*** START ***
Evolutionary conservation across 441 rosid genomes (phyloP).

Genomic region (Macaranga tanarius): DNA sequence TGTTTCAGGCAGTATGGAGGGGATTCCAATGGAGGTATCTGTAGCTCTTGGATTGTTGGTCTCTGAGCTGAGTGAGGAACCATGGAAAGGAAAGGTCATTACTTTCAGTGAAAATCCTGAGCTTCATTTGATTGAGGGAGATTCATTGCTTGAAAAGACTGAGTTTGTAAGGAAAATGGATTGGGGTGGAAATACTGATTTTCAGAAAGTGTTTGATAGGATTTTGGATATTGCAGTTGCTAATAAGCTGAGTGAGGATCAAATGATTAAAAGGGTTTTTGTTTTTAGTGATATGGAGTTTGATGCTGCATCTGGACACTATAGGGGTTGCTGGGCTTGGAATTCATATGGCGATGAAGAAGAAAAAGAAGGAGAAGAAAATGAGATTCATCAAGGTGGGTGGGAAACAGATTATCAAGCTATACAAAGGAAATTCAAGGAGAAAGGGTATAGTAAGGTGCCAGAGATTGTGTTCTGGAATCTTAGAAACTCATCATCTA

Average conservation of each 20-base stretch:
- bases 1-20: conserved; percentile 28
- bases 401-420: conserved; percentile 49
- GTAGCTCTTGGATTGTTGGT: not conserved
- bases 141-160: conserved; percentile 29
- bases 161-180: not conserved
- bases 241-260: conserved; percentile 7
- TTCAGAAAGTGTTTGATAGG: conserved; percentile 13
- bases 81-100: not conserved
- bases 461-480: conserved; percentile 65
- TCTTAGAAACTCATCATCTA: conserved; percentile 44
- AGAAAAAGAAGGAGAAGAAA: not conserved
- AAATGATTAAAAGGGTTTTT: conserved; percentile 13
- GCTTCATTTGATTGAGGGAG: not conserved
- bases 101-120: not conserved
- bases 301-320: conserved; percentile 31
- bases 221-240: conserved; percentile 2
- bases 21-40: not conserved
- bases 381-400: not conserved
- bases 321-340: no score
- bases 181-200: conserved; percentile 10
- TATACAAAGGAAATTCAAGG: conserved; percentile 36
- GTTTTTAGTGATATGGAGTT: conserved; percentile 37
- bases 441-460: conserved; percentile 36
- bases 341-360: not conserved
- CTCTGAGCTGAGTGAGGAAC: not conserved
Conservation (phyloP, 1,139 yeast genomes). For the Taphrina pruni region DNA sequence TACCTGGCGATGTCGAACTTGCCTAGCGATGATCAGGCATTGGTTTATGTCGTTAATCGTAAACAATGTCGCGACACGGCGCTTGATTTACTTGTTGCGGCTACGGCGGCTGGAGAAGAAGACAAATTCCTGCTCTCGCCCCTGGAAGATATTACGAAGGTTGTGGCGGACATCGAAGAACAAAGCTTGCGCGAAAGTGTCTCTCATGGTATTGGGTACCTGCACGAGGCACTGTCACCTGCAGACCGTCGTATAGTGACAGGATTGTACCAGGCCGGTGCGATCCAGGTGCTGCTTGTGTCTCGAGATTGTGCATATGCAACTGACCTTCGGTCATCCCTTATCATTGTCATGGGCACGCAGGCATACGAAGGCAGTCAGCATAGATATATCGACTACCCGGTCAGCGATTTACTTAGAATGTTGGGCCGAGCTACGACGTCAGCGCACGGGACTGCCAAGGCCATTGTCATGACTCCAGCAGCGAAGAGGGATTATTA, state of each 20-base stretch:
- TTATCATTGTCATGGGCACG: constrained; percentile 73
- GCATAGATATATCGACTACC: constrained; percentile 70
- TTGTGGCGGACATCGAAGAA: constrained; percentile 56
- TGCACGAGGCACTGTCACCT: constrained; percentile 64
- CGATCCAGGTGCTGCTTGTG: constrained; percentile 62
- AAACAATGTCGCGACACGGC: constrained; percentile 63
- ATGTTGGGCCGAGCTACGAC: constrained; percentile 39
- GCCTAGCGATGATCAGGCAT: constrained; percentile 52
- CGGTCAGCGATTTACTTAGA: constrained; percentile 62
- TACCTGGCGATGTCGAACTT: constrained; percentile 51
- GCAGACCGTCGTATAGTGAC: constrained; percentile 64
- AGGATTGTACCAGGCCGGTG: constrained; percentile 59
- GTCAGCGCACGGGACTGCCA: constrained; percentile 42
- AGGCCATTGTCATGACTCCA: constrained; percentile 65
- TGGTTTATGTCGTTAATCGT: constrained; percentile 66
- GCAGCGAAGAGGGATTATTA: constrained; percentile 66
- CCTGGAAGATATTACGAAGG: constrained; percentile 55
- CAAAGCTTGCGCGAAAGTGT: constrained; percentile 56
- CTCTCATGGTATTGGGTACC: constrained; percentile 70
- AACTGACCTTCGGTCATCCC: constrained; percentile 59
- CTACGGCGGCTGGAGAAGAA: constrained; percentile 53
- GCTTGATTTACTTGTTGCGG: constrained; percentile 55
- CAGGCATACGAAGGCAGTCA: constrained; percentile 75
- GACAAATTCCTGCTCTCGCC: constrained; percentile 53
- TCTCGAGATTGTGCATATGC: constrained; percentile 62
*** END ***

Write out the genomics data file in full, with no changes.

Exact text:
Evolutionary conservation across 441 rosid genomes (phyloP).

Genomic region (Macaranga tanarius): DNA sequence TGTTTCAGGCAGTATGGAGGGGATTCCAATGGAGGTATCTGTAGCTCTTGGATTGTTGGTCTCTGAGCTGAGTGAGGAACCATGGAAAGGAAAGGTCATTACTTTCAGTGAAAATCCTGAGCTTCATTTGATTGAGGGAGATTCATTGCTTGAAAAGACTGAGTTTGTAAGGAAAATGGATTGGGGTGGAAATACTGATTTTCAGAAAGTGTTTGATAGGATTTTGGATATTGCAGTTGCTAATAAGCTGAGTGAGGATCAAATGATTAAAAGGGTTTTTGTTTTTAGTGATATGGAGTTTGATGCTGCATCTGGACACTATAGGGGTTGCTGGGCTTGGAATTCATATGGCGATGAAGAAGAAAAAGAAGGAGAAGAAAATGAGATTCATCAAGGTGGGTGGGAAACAGATTATCAAGCTATACAAAGGAAATTCAAGGAGAAAGGGTATAGTAAGGTGCCAGAGATTGTGTTCTGGAATCTTAGAAACTCATCATCTA

Average conservation of each 20-base stretch:
- bases 1-20: conserved; percentile 28
- bases 401-420: conserved; percentile 49
- GTAGCTCTTGGATTGTTGGT: not conserved
- bases 141-160: conserved; percentile 29
- bases 161-180: not conserved
- bases 241-260: conserved; percentile 7
- TTCAGAAAGTGTTTGATAGG: conserved; percentile 13
- bases 81-100: not conserved
- bases 461-480: conserved; percentile 65
- TCTTAGAAACTCATCATCTA: conserved; percentile 44
- AGAAAAAGAAGGAGAAGAAA: not conserved
- AAATGATTAAAAGGGTTTTT: conserved; percentile 13
- GCTTCATTTGATTGAGGGAG: not conserved
- bases 101-120: not conserved
- bases 301-320: conserved; percentile 31
- bases 221-240: conserved; percentile 2
- bases 21-40: not conserved
- bases 381-400: not conserved
- bases 321-340: no score
- bases 181-200: conserved; percentile 10
- TATACAAAGGAAATTCAAGG: conserved; percentile 36
- GTTTTTAGTGATATGGAGTT: conserved; percentile 37
- bases 441-460: conserved; percentile 36
- bases 341-360: not conserved
- CTCTGAGCTGAGTGAGGAAC: not conserved
Conservation (phyloP, 1,139 yeast genomes). For the Taphrina pruni region DNA sequence TACCTGGCGATGTCGAACTTGCCTAGCGATGATCAGGCATTGGTTTATGTCGTTAATCGTAAACAATGTCGCGACACGGCGCTTGATTTACTTGTTGCGGCTACGGCGGCTGGAGAAGAAGACAAATTCCTGCTCTCGCCCCTGGAAGATATTACGAAGGTTGTGGCGGACATCGAAGAACAAAGCTTGCGCGAAAGTGTCTCTCATGGTATTGGGTACCTGCACGAGGCACTGTCACCTGCAGACCGTCGTATAGTGACAGGATTGTACCAGGCCGGTGCGATCCAGGTGCTGCTTGTGTCTCGAGATTGTGCATATGCAACTGACCTTCGGTCATCCCTTATCATTGTCATGGGCACGCAGGCATACGAAGGCAGTCAGCATAGATATATCGACTACCCGGTCAGCGATTTACTTAGAATGTTGGGCCGAGCTACGACGTCAGCGCACGGGACTGCCAAGGCCATTGTCATGACTCCAGCAGCGAAGAGGGATTATTA, state of each 20-base stretch:
- TTATCATTGTCATGGGCACG: constrained; percentile 73
- GCATAGATATATCGACTACC: constrained; percentile 70
- TTGTGGCGGACATCGAAGAA: constrained; percentile 56
- TGCACGAGGCACTGTCACCT: constrained; percentile 64
- CGATCCAGGTGCTGCTTGTG: constrained; percentile 62
- AAACAATGTCGCGACACGGC: constrained; percentile 63
- ATGTTGGGCCGAGCTACGAC: constrained; percentile 39
- GCCTAGCGATGATCAGGCAT: constrained; percentile 52
- CGGTCAGCGATTTACTTAGA: constrained; percentile 62
- TACCTGGCGATGTCGAACTT: constrained; percentile 51
- GCAGACCGTCGTATAGTGAC: constrained; percentile 64
- AGGATTGTACCAGGCCGGTG: constrained; percentile 59
- GTCAGCGCACGGGACTGCCA: constrained; percentile 42
- AGGCCATTGTCATGACTCCA: constrained; percentile 65
- TGGTTTATGTCGTTAATCGT: constrained; percentile 66
- GCAGCGAAGAGGGATTATTA: constrained; percentile 66
- CCTGGAAGATATTACGAAGG: constrained; percentile 55
- CAAAGCTTGCGCGAAAGTGT: constrained; percentile 56
- CTCTCATGGTATTGGGTACC: constrained; percentile 70
- AACTGACCTTCGGTCATCCC: constrained; percentile 59
- CTACGGCGGCTGGAGAAGAA: constrained; percentile 53
- GCTTGATTTACTTGTTGCGG: constrained; percentile 55
- CAGGCATACGAAGGCAGTCA: constrained; percentile 75
- GACAAATTCCTGCTCTCGCC: constrained; percentile 53
- TCTCGAGATTGTGCATATGC: constrained; percentile 62